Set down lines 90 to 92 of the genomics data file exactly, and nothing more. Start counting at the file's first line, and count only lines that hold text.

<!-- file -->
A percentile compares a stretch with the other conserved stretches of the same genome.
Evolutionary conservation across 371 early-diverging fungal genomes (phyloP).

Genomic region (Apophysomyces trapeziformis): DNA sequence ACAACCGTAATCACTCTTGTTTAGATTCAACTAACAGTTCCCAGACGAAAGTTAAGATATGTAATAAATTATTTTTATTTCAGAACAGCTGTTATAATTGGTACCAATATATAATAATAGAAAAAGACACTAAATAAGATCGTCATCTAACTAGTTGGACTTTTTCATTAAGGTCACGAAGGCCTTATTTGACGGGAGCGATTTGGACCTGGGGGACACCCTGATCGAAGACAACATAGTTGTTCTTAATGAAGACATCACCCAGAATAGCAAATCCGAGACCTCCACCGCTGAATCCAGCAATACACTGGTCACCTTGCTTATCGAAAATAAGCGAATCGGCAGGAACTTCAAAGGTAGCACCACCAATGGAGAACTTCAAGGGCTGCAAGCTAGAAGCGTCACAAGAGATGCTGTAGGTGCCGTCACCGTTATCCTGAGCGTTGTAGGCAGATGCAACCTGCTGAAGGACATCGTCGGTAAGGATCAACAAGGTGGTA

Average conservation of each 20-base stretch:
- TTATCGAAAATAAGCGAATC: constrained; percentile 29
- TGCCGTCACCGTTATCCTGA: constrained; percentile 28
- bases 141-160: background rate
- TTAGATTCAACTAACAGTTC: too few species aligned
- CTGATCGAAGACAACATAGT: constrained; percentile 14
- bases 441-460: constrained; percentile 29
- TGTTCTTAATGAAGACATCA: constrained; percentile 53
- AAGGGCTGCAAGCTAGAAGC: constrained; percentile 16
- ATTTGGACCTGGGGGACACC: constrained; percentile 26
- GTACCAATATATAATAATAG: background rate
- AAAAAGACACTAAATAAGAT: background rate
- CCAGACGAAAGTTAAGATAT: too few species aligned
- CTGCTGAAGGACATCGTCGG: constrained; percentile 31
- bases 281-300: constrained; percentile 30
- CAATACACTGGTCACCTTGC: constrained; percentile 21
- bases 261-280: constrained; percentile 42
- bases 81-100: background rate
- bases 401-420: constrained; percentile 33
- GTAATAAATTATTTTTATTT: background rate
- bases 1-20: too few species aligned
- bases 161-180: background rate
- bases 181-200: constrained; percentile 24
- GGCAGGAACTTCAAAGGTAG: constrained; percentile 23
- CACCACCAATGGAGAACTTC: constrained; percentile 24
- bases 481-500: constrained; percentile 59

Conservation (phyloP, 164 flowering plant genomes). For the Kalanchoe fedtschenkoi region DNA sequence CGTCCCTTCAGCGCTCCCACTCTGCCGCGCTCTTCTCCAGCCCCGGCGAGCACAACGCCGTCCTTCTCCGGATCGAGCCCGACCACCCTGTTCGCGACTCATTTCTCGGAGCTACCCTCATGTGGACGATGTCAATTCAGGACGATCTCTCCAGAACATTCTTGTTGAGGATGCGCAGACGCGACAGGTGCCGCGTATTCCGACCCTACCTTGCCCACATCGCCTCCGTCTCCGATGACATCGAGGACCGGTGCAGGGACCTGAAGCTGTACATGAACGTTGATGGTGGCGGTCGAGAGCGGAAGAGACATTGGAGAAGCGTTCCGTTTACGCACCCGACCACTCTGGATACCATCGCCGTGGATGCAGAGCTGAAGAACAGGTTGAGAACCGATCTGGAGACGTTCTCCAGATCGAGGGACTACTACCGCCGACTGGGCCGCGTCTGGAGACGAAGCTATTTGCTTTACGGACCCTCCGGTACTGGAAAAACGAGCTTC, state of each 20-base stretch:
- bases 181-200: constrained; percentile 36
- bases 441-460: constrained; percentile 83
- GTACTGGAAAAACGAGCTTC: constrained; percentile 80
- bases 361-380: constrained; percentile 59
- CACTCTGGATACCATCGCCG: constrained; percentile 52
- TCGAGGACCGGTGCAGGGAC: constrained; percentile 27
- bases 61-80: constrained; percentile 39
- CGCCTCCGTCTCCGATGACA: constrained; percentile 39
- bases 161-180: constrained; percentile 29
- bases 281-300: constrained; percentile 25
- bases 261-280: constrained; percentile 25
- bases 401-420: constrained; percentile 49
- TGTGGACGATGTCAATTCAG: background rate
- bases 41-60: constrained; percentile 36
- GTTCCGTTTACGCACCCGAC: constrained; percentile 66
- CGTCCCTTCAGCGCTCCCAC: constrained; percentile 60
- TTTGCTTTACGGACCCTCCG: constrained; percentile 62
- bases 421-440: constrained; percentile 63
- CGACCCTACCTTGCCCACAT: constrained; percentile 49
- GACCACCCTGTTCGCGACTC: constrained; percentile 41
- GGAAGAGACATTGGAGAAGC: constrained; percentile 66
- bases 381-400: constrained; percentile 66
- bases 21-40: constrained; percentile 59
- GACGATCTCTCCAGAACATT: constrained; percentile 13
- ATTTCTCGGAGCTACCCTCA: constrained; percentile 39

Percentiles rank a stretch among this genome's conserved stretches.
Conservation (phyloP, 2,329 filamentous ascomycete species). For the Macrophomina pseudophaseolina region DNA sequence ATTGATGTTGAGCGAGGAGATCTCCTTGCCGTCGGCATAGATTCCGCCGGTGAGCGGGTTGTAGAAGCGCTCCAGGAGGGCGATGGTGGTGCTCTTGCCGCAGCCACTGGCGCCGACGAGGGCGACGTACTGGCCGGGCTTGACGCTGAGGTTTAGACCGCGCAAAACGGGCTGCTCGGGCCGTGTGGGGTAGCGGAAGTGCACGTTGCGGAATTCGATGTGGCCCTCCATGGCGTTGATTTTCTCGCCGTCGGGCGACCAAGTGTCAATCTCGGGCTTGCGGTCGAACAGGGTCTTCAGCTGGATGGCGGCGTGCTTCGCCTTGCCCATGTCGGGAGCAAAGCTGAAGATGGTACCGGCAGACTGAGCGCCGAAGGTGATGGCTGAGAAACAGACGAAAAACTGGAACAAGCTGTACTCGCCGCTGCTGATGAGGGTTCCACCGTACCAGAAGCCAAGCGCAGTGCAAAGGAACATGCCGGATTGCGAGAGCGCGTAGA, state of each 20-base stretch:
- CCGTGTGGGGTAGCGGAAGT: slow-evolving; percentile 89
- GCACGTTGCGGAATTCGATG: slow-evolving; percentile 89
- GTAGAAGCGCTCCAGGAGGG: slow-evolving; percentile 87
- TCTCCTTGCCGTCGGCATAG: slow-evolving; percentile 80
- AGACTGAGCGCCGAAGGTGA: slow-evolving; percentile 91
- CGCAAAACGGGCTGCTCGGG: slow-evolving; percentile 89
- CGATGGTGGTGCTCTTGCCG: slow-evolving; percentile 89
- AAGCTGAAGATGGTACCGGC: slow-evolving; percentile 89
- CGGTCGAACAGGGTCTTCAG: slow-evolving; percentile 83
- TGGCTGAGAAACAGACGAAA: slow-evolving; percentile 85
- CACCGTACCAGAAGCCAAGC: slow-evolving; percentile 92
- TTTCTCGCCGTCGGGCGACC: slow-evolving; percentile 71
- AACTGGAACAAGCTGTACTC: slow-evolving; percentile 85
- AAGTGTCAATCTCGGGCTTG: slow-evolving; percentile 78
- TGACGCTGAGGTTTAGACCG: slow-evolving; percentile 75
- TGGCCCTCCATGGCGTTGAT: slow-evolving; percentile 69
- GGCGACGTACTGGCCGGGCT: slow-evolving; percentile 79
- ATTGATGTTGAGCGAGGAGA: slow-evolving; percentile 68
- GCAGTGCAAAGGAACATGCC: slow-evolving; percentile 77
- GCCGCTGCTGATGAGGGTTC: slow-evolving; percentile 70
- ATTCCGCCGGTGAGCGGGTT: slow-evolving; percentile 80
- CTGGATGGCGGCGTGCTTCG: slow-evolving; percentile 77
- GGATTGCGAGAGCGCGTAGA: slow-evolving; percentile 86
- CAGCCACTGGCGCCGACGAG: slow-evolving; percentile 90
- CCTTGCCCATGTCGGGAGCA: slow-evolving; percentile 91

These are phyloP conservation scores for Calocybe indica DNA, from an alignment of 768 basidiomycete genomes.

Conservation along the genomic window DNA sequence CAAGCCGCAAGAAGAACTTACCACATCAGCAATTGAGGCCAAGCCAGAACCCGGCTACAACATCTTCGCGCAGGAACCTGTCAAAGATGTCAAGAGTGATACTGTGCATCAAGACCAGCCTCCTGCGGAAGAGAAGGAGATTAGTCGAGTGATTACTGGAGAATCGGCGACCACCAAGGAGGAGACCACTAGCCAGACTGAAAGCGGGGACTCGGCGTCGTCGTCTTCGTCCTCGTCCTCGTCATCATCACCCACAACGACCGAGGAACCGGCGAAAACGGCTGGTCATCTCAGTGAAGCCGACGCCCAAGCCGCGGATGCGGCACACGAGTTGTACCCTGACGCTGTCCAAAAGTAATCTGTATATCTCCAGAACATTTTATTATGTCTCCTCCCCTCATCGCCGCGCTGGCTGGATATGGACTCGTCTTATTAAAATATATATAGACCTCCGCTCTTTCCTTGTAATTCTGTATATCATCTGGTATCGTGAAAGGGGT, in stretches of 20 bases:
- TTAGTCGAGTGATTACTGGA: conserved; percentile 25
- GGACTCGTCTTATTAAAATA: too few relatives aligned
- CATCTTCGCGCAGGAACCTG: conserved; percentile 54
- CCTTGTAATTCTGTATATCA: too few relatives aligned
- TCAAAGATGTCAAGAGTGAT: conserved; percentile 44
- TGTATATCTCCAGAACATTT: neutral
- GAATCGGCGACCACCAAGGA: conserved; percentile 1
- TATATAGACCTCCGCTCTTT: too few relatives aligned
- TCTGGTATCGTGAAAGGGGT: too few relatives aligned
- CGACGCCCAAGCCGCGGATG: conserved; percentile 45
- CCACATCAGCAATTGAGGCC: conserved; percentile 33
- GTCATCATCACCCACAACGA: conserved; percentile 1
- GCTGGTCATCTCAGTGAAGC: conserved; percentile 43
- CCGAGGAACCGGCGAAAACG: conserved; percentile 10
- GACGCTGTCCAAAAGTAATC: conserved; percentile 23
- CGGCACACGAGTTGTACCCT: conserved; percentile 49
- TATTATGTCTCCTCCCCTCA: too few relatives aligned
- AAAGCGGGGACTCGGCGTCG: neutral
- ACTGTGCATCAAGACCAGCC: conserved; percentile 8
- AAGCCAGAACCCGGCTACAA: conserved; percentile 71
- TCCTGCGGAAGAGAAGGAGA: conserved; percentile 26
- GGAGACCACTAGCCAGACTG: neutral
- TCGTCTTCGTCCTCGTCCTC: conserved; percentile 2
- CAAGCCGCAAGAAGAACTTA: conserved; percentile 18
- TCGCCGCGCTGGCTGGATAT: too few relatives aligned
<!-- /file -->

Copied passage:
- TGTATATCTCCAGAACATTT: neutral
- GAATCGGCGACCACCAAGGA: conserved; percentile 1
- TATATAGACCTCCGCTCTTT: too few relatives aligned